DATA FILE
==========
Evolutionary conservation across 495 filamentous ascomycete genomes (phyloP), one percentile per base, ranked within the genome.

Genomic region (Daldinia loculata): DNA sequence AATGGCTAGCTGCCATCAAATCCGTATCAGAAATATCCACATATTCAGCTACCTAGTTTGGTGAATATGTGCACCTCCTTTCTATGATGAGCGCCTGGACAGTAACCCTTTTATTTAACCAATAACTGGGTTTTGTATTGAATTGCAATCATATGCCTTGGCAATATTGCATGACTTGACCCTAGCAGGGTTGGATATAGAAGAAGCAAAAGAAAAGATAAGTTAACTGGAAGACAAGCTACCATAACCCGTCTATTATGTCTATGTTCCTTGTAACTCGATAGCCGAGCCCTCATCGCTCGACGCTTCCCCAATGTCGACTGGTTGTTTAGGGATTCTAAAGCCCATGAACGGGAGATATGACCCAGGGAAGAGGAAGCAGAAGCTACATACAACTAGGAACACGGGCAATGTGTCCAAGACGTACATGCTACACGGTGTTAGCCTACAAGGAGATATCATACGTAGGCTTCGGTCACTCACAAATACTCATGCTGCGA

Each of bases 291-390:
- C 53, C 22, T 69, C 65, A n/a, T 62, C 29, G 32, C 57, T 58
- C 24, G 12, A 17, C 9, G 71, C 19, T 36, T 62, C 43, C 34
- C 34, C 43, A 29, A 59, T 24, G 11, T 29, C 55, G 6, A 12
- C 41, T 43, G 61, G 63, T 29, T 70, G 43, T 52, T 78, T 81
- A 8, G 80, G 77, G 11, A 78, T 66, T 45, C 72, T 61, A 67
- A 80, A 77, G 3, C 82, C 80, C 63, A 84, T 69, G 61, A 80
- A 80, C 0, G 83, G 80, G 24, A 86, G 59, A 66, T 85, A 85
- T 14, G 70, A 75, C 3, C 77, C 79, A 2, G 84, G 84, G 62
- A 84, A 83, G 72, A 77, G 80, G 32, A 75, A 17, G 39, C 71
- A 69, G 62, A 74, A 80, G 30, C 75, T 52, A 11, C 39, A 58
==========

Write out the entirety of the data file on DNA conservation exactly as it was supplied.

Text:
Evolutionary conservation across 495 filamentous ascomycete genomes (phyloP), one percentile per base, ranked within the genome.

Genomic region (Daldinia loculata): DNA sequence AATGGCTAGCTGCCATCAAATCCGTATCAGAAATATCCACATATTCAGCTACCTAGTTTGGTGAATATGTGCACCTCCTTTCTATGATGAGCGCCTGGACAGTAACCCTTTTATTTAACCAATAACTGGGTTTTGTATTGAATTGCAATCATATGCCTTGGCAATATTGCATGACTTGACCCTAGCAGGGTTGGATATAGAAGAAGCAAAAGAAAAGATAAGTTAACTGGAAGACAAGCTACCATAACCCGTCTATTATGTCTATGTTCCTTGTAACTCGATAGCCGAGCCCTCATCGCTCGACGCTTCCCCAATGTCGACTGGTTGTTTAGGGATTCTAAAGCCCATGAACGGGAGATATGACCCAGGGAAGAGGAAGCAGAAGCTACATACAACTAGGAACACGGGCAATGTGTCCAAGACGTACATGCTACACGGTGTTAGCCTACAAGGAGATATCATACGTAGGCTTCGGTCACTCACAAATACTCATGCTGCGA

Each of bases 291-390:
- C 53, C 22, T 69, C 65, A n/a, T 62, C 29, G 32, C 57, T 58
- C 24, G 12, A 17, C 9, G 71, C 19, T 36, T 62, C 43, C 34
- C 34, C 43, A 29, A 59, T 24, G 11, T 29, C 55, G 6, A 12
- C 41, T 43, G 61, G 63, T 29, T 70, G 43, T 52, T 78, T 81
- A 8, G 80, G 77, G 11, A 78, T 66, T 45, C 72, T 61, A 67
- A 80, A 77, G 3, C 82, C 80, C 63, A 84, T 69, G 61, A 80
- A 80, C 0, G 83, G 80, G 24, A 86, G 59, A 66, T 85, A 85
- T 14, G 70, A 75, C 3, C 77, C 79, A 2, G 84, G 84, G 62
- A 84, A 83, G 72, A 77, G 80, G 32, A 75, A 17, G 39, C 71
- A 69, G 62, A 74, A 80, G 30, C 75, T 52, A 11, C 39, A 58